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Deep Inside the Vaults with Mat Burt
Image Credit: Mat Burt (c) Anna Cook

Deep Inside the Vaults with Mat Burt

10 January 2018 Natasha Sutton-Williams

With over three hundred shows including theatre, musicals, stand up and live performance VAULT Festival is the largest platform in London for artists to present innovative, daring new work. London Calling got down and dirty with festival director Mat Burt to find out what really goes on in those subterranean tunnels under Waterloo station.

Image credit: The Folk Contraption (c) Simon Annand

You are known for programming unusual, risk taking shows. Why does this type of live performance appeal to you?  
Challenging, artistically adventurous shows are a joy to make and to watch. It's exciting to see artists innovate in front of you, and try things they daren't anywhere else. Live performance suffers as much from the constraints of a money-based society as anything else. In so many cases the ‘safest’, easiest, broadest appeal shows get the most backing. One of the main driving forces behind VAULT is that we carve out a space that takes away financial barriers for artists so they can try out artistically risky, non-traditional shows.
VAULT Festival hosts an eclectic array of theatre, comedy and live music. What are some of your personal highlights this year? 
Anyone who knows me recognises I'm a sucker for a musical and I'm delighted to have so many in the programme this year. Great Again by Old Sole Theatre Company is an interesting take on modern American society. More More More by Working Birthday takes Michael Barrymore of all people as it's musical subject matter. The People's Rock presents a world in which Dwayne ‘The Rock’ Johnson becomes President. There’s so much variety and creativity in one place. It's very humbling. 
What made you and your collaborators Andy George and Tim Wilson want to establish the festival in the first place? 
We spent a few years making theatre both in and out of London. During that time we became keenly aware of the financial burdens in place when you want to make something new. Finding this space, which was then a near-abandoned storage office for Network Rail, gave us the idea of being able to present work in an environment we could control. Thanks to Network Rail taking a risk with us it was without a game-changing financial cost. It was a wild ride to get the first one together. We had a tiny team, extremely limited experience and no resources to speak of. But the idea resonated with people in a way we didn't expect. So here we are six years later, with a festival fifteen times larger than the first one.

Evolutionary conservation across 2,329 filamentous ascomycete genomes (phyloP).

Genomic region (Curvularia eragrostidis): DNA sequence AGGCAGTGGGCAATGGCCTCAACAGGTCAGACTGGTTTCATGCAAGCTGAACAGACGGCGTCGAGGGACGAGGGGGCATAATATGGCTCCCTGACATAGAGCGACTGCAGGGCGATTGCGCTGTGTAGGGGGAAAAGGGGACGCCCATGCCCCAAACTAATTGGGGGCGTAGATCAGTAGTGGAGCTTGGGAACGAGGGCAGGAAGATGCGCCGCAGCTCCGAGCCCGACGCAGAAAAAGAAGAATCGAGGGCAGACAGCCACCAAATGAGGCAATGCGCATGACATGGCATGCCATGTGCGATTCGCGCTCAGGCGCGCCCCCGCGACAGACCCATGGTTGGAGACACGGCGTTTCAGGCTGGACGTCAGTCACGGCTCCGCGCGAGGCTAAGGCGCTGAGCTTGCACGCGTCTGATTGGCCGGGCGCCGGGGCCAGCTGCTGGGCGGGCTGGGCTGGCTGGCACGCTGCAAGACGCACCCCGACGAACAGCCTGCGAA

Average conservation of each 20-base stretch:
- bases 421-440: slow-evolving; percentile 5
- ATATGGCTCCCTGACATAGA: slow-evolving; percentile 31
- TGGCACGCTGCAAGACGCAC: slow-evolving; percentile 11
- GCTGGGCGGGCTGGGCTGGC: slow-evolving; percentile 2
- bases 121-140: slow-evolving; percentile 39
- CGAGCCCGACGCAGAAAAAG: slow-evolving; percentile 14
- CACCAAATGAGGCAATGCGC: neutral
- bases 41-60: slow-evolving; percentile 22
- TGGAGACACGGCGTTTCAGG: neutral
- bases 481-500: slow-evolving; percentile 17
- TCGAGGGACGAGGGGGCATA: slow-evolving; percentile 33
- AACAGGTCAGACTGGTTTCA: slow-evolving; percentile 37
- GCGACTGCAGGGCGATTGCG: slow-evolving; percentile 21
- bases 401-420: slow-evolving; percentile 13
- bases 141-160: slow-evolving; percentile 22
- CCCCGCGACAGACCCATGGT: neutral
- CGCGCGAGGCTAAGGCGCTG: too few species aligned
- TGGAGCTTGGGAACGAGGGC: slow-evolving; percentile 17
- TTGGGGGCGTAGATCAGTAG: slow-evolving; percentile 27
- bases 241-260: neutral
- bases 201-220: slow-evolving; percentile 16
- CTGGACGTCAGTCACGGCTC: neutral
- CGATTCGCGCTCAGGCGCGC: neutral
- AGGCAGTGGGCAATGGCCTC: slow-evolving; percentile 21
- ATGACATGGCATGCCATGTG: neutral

What are some of the challenges when running a festival with 330+ shows? 
There are loads. We build everything from the ground up: the programme, website, box office, the build itself, marketing materials, you name it. The most interesting challenge we encounter as the festival grows is how to keep it personal. In 2012 we had fourteen different shows. Now it's impossible for me to spend half a day with each company; there simply isn't time. Thankfully we have an incredible team of people who are every bit as passionate and dedicated as we strive to be. Putting trust in them to represent the festival when working alongside our visiting companies goes a long way to solving it. 

Image credit: Red Bastard (c) 
You are becoming known as the 'Affordable Edinburgh Fringe'. Why is it important to you to give emerging artists a platform to present their work?
All of us who work here love live performance and believe it is a vital part of our culture and society. I think humans are special because we create meaning out of nothing. What better example than a person writing, rehearsing and telling a story that makes us cry, laugh or change our minds? The brave souls who choose to put on work at the VAULT are making the world a more colourful and empathetic place. Being even a small part of that is a tremendous honour. Doing this kind of artistic work is fucking hard for a thousand reasons. If we've managed to create a platform that makes it even slightly easier, I'll be happy to keep it going till they drag me out of the building. We have a small army of people who feel the same, for whom we are very grateful. 
What is one of the strangest things that has happened at the festival?
The birthday war. Last year artists Dean Rodgers and Paul Flannery were doing shows at VAULTS. Their birthdays fell on the same week when they were performing. They each recruited teams of fellow artists and staff, equipped them with Nerf guns, and began a venue-wide birthday war to discover who was the true birthday king. This involved everything from secret missions to custom cocktails to a full on rock band sing off with about eighty people involved. Paul won.
With over 300 shows to choose from, VAULT Festival commences 24 January to 18 March.

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